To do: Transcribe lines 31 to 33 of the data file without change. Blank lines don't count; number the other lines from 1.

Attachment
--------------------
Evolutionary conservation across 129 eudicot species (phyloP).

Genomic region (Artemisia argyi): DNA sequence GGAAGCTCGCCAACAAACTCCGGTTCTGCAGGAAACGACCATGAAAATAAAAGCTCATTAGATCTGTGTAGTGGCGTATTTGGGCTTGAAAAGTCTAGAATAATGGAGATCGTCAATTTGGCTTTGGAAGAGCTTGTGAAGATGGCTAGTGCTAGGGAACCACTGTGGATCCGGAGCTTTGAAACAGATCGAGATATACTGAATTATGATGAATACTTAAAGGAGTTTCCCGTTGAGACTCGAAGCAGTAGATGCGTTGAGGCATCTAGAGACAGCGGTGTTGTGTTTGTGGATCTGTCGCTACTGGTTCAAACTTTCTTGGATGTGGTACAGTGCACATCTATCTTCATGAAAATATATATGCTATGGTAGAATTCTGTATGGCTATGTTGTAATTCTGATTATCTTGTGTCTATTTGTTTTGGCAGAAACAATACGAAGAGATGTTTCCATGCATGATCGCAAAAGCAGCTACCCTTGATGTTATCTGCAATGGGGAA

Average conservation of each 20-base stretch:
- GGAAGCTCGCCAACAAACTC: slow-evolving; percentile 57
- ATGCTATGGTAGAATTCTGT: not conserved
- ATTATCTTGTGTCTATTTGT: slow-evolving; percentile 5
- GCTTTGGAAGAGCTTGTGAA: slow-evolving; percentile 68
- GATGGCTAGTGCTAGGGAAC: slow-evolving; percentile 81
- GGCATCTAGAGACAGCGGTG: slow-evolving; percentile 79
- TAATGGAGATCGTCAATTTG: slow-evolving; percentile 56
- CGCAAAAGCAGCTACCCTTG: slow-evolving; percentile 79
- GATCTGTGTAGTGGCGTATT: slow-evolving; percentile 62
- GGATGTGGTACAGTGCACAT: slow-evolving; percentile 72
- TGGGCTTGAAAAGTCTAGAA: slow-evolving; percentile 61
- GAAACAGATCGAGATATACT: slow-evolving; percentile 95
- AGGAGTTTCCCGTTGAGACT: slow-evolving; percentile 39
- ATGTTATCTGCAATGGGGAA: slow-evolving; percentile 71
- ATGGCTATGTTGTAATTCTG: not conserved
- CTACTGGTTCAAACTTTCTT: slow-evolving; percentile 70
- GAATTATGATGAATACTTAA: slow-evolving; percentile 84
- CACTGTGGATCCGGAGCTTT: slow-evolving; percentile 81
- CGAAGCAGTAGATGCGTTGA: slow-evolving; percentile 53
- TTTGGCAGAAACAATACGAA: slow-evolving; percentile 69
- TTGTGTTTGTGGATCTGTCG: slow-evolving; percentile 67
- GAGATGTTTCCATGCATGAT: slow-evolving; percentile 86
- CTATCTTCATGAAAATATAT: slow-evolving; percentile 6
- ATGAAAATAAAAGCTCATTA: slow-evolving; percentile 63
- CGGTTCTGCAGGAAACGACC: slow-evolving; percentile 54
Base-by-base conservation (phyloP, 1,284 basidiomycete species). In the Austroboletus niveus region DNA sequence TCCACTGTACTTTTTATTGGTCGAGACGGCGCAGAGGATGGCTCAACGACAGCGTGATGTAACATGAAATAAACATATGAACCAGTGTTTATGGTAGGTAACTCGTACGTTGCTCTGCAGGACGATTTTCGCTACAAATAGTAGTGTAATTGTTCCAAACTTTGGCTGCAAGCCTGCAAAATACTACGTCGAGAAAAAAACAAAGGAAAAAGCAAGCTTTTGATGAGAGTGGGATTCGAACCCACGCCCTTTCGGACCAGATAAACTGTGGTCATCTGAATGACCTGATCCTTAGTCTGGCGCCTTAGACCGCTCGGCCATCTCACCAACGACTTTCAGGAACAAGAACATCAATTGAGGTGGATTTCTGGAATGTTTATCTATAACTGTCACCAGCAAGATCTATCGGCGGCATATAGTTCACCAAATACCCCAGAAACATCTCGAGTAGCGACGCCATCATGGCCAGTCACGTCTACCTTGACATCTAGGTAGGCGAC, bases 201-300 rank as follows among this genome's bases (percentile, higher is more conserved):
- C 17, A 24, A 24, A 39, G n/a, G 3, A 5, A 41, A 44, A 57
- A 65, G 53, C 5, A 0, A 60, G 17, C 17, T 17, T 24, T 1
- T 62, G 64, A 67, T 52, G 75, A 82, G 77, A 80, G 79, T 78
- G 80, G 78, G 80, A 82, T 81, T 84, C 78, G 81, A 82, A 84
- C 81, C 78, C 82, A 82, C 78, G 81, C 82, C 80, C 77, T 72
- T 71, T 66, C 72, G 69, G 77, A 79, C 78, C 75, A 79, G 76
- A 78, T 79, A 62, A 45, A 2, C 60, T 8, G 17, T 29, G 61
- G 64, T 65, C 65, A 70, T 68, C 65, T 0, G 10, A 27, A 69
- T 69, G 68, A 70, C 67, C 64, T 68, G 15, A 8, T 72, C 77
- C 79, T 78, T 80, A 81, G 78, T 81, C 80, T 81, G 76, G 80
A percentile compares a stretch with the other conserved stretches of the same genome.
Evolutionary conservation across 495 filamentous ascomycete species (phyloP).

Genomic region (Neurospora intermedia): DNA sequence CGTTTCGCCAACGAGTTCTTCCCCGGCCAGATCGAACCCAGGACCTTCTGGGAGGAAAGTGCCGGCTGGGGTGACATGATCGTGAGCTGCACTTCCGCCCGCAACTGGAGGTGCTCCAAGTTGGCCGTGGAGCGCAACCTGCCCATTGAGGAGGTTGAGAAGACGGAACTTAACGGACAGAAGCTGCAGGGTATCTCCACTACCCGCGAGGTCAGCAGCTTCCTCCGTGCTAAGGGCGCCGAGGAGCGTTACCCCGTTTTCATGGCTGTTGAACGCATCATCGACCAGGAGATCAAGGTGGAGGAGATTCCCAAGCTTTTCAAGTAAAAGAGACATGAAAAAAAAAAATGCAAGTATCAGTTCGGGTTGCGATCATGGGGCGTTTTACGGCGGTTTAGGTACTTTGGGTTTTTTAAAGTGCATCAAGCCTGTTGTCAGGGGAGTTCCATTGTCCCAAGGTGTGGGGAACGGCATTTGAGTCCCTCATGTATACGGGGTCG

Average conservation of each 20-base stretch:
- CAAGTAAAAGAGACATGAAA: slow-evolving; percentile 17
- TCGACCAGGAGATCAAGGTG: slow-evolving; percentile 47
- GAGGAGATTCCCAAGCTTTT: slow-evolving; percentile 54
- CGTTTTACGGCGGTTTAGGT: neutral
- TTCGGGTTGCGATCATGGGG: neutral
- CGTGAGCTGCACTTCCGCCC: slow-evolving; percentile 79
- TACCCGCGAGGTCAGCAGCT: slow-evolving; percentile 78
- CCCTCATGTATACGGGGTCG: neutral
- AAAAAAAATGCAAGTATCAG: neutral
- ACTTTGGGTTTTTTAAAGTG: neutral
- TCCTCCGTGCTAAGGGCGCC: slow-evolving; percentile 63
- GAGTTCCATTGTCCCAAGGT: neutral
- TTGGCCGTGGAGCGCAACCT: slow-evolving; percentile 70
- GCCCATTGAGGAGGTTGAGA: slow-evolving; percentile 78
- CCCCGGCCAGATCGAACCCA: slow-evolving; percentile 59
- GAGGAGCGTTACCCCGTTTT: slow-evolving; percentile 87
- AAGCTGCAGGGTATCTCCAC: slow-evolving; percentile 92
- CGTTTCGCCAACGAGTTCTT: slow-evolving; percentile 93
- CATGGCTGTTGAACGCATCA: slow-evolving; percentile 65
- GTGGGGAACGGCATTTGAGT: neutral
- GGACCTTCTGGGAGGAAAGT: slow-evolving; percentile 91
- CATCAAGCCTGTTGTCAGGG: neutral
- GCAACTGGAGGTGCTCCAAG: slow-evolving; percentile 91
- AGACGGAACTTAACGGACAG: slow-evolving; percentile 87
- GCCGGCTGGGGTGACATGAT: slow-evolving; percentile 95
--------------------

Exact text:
- A 65, G 53, C 5, A 0, A 60, G 17, C 17, T 17, T 24, T 1
- T 62, G 64, A 67, T 52, G 75, A 82, G 77, A 80, G 79, T 78
- G 80, G 78, G 80, A 82, T 81, T 84, C 78, G 81, A 82, A 84